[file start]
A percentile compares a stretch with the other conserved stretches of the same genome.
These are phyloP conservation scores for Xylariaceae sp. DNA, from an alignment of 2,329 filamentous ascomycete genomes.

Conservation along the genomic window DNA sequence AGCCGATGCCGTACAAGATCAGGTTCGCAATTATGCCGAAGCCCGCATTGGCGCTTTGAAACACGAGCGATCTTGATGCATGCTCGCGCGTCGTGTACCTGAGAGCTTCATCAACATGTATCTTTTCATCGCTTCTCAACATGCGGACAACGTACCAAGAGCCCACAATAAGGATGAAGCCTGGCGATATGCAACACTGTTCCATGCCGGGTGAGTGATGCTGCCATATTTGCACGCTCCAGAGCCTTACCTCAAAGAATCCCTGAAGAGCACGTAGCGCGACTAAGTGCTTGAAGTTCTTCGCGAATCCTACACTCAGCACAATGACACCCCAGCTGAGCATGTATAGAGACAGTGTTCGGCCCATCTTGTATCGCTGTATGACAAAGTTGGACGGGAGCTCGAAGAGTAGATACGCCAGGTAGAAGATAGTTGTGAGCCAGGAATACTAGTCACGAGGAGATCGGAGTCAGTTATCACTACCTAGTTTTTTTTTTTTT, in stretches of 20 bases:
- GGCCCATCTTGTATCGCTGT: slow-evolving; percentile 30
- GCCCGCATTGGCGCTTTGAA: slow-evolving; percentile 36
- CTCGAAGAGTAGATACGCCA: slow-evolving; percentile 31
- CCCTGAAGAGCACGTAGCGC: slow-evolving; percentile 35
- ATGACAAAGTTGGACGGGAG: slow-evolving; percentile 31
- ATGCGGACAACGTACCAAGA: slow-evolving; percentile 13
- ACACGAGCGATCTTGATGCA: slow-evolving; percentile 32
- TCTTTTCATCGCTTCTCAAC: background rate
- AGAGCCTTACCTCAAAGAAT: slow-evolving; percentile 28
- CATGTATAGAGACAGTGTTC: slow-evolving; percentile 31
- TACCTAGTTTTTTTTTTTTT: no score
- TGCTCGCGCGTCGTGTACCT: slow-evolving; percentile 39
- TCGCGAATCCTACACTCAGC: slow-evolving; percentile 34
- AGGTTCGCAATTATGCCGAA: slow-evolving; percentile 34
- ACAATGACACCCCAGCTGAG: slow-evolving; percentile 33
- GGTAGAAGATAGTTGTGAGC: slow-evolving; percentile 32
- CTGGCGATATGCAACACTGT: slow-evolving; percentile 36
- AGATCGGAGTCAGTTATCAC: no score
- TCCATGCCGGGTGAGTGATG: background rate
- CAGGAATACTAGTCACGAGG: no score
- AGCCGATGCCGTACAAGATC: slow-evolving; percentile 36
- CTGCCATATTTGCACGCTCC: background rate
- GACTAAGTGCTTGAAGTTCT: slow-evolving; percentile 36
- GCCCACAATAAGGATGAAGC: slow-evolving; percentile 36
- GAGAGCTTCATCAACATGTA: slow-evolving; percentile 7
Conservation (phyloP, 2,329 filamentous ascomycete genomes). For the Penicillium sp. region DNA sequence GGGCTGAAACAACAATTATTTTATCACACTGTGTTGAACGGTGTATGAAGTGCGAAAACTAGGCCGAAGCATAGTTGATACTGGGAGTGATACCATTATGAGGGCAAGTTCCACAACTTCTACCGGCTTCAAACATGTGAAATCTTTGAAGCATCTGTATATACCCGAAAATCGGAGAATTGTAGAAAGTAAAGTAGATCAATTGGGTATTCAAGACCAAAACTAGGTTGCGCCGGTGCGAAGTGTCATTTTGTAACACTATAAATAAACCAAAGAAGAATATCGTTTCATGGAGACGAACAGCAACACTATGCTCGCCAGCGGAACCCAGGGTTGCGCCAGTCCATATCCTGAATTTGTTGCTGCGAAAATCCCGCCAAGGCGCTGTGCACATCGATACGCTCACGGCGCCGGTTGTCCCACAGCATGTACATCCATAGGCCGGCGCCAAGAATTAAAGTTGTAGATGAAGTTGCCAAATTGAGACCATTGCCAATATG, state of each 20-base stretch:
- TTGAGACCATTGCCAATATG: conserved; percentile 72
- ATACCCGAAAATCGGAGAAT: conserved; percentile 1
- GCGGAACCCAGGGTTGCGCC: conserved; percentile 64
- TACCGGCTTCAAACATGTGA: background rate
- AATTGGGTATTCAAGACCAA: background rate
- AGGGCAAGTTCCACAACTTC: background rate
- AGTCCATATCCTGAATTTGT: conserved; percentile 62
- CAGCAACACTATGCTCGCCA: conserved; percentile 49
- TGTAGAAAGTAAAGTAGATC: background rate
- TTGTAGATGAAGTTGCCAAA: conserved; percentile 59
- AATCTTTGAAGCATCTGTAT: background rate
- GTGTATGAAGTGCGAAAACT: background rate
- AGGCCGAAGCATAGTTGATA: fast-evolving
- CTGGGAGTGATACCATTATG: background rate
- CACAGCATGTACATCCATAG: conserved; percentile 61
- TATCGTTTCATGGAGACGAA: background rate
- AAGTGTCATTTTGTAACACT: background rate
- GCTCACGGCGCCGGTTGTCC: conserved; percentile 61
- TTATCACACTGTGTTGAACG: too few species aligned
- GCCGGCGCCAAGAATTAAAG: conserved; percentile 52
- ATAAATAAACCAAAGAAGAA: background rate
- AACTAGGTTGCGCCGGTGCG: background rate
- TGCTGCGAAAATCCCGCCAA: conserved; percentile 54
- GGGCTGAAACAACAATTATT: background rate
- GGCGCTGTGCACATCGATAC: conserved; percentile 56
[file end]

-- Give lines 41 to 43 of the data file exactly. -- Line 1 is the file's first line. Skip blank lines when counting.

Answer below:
- GTGTATGAAGTGCGAAAACT: background rate
- AGGCCGAAGCATAGTTGATA: fast-evolving
- CTGGGAGTGATACCATTATG: background rate